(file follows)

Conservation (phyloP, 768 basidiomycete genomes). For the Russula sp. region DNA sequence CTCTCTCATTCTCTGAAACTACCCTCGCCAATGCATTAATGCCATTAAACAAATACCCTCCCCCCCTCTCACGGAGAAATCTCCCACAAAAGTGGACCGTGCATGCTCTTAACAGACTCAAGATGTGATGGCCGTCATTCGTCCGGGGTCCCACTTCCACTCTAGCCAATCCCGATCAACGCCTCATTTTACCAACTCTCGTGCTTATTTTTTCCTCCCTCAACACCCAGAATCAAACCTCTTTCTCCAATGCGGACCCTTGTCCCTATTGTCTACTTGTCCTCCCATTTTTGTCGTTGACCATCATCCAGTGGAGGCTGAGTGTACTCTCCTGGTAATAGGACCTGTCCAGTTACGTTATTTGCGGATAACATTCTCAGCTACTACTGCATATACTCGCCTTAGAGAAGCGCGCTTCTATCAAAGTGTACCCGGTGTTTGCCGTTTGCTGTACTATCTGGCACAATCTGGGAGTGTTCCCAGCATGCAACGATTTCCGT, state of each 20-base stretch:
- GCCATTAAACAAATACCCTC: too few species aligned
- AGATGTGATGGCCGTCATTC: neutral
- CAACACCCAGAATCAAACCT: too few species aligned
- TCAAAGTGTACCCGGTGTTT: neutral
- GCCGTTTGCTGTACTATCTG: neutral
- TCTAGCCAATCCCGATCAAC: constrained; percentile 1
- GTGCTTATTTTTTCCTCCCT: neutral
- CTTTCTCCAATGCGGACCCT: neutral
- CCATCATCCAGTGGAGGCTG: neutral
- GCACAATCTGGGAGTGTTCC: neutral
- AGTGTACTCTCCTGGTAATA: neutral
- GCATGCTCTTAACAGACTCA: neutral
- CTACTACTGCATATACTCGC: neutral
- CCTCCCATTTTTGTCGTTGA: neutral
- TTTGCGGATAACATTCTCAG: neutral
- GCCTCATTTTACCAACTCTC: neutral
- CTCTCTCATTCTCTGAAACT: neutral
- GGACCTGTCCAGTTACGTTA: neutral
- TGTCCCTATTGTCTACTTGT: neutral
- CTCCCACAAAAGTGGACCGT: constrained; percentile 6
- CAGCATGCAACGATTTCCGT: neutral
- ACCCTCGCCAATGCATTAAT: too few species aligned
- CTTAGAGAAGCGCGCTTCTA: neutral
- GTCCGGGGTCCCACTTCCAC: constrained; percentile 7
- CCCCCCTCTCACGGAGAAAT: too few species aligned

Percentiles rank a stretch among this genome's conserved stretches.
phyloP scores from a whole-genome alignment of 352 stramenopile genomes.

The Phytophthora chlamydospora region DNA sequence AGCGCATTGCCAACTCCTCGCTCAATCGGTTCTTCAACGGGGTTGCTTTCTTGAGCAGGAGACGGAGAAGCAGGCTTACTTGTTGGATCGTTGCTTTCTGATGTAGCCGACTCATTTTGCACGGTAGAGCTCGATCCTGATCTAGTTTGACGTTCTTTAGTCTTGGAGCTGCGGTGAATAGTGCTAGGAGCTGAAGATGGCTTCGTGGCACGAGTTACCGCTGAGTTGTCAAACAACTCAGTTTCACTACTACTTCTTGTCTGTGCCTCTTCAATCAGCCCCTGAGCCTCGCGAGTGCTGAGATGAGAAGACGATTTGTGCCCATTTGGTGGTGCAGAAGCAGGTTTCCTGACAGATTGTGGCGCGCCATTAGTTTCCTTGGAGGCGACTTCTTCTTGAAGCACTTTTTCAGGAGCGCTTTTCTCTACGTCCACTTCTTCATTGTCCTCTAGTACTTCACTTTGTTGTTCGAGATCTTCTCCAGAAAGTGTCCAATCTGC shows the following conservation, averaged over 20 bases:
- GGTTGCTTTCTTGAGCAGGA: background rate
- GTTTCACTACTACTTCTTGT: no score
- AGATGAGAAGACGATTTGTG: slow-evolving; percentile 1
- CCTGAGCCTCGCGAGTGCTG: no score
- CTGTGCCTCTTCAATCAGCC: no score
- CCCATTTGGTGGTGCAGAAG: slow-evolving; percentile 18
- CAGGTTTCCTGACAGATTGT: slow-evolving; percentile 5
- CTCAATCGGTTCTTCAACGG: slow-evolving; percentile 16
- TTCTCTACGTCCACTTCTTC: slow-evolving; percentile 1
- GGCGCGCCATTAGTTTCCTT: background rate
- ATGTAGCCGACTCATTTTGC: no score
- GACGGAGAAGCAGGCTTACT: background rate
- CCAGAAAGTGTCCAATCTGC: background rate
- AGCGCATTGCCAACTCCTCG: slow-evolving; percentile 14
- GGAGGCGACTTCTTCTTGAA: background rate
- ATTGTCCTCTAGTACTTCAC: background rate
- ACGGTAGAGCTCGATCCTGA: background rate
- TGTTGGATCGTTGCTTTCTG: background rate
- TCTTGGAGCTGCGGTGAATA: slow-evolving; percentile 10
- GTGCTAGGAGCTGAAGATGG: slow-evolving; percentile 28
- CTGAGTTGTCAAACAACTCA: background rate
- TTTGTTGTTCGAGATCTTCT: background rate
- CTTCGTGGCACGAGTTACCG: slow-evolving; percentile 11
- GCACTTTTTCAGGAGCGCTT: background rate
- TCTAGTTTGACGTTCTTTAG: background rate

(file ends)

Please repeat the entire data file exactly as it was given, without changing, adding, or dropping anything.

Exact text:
Conservation (phyloP, 768 basidiomycete genomes). For the Russula sp. region DNA sequence CTCTCTCATTCTCTGAAACTACCCTCGCCAATGCATTAATGCCATTAAACAAATACCCTCCCCCCCTCTCACGGAGAAATCTCCCACAAAAGTGGACCGTGCATGCTCTTAACAGACTCAAGATGTGATGGCCGTCATTCGTCCGGGGTCCCACTTCCACTCTAGCCAATCCCGATCAACGCCTCATTTTACCAACTCTCGTGCTTATTTTTTCCTCCCTCAACACCCAGAATCAAACCTCTTTCTCCAATGCGGACCCTTGTCCCTATTGTCTACTTGTCCTCCCATTTTTGTCGTTGACCATCATCCAGTGGAGGCTGAGTGTACTCTCCTGGTAATAGGACCTGTCCAGTTACGTTATTTGCGGATAACATTCTCAGCTACTACTGCATATACTCGCCTTAGAGAAGCGCGCTTCTATCAAAGTGTACCCGGTGTTTGCCGTTTGCTGTACTATCTGGCACAATCTGGGAGTGTTCCCAGCATGCAACGATTTCCGT, state of each 20-base stretch:
- GCCATTAAACAAATACCCTC: too few species aligned
- AGATGTGATGGCCGTCATTC: neutral
- CAACACCCAGAATCAAACCT: too few species aligned
- TCAAAGTGTACCCGGTGTTT: neutral
- GCCGTTTGCTGTACTATCTG: neutral
- TCTAGCCAATCCCGATCAAC: constrained; percentile 1
- GTGCTTATTTTTTCCTCCCT: neutral
- CTTTCTCCAATGCGGACCCT: neutral
- CCATCATCCAGTGGAGGCTG: neutral
- GCACAATCTGGGAGTGTTCC: neutral
- AGTGTACTCTCCTGGTAATA: neutral
- GCATGCTCTTAACAGACTCA: neutral
- CTACTACTGCATATACTCGC: neutral
- CCTCCCATTTTTGTCGTTGA: neutral
- TTTGCGGATAACATTCTCAG: neutral
- GCCTCATTTTACCAACTCTC: neutral
- CTCTCTCATTCTCTGAAACT: neutral
- GGACCTGTCCAGTTACGTTA: neutral
- TGTCCCTATTGTCTACTTGT: neutral
- CTCCCACAAAAGTGGACCGT: constrained; percentile 6
- CAGCATGCAACGATTTCCGT: neutral
- ACCCTCGCCAATGCATTAAT: too few species aligned
- CTTAGAGAAGCGCGCTTCTA: neutral
- GTCCGGGGTCCCACTTCCAC: constrained; percentile 7
- CCCCCCTCTCACGGAGAAAT: too few species aligned

Percentiles rank a stretch among this genome's conserved stretches.
phyloP scores from a whole-genome alignment of 352 stramenopile genomes.

The Phytophthora chlamydospora region DNA sequence AGCGCATTGCCAACTCCTCGCTCAATCGGTTCTTCAACGGGGTTGCTTTCTTGAGCAGGAGACGGAGAAGCAGGCTTACTTGTTGGATCGTTGCTTTCTGATGTAGCCGACTCATTTTGCACGGTAGAGCTCGATCCTGATCTAGTTTGACGTTCTTTAGTCTTGGAGCTGCGGTGAATAGTGCTAGGAGCTGAAGATGGCTTCGTGGCACGAGTTACCGCTGAGTTGTCAAACAACTCAGTTTCACTACTACTTCTTGTCTGTGCCTCTTCAATCAGCCCCTGAGCCTCGCGAGTGCTGAGATGAGAAGACGATTTGTGCCCATTTGGTGGTGCAGAAGCAGGTTTCCTGACAGATTGTGGCGCGCCATTAGTTTCCTTGGAGGCGACTTCTTCTTGAAGCACTTTTTCAGGAGCGCTTTTCTCTACGTCCACTTCTTCATTGTCCTCTAGTACTTCACTTTGTTGTTCGAGATCTTCTCCAGAAAGTGTCCAATCTGC shows the following conservation, averaged over 20 bases:
- GGTTGCTTTCTTGAGCAGGA: background rate
- GTTTCACTACTACTTCTTGT: no score
- AGATGAGAAGACGATTTGTG: slow-evolving; percentile 1
- CCTGAGCCTCGCGAGTGCTG: no score
- CTGTGCCTCTTCAATCAGCC: no score
- CCCATTTGGTGGTGCAGAAG: slow-evolving; percentile 18
- CAGGTTTCCTGACAGATTGT: slow-evolving; percentile 5
- CTCAATCGGTTCTTCAACGG: slow-evolving; percentile 16
- TTCTCTACGTCCACTTCTTC: slow-evolving; percentile 1
- GGCGCGCCATTAGTTTCCTT: background rate
- ATGTAGCCGACTCATTTTGC: no score
- GACGGAGAAGCAGGCTTACT: background rate
- CCAGAAAGTGTCCAATCTGC: background rate
- AGCGCATTGCCAACTCCTCG: slow-evolving; percentile 14
- GGAGGCGACTTCTTCTTGAA: background rate
- ATTGTCCTCTAGTACTTCAC: background rate
- ACGGTAGAGCTCGATCCTGA: background rate
- TGTTGGATCGTTGCTTTCTG: background rate
- TCTTGGAGCTGCGGTGAATA: slow-evolving; percentile 10
- GTGCTAGGAGCTGAAGATGG: slow-evolving; percentile 28
- CTGAGTTGTCAAACAACTCA: background rate
- TTTGTTGTTCGAGATCTTCT: background rate
- CTTCGTGGCACGAGTTACCG: slow-evolving; percentile 11
- GCACTTTTTCAGGAGCGCTT: background rate
- TCTAGTTTGACGTTCTTTAG: background rate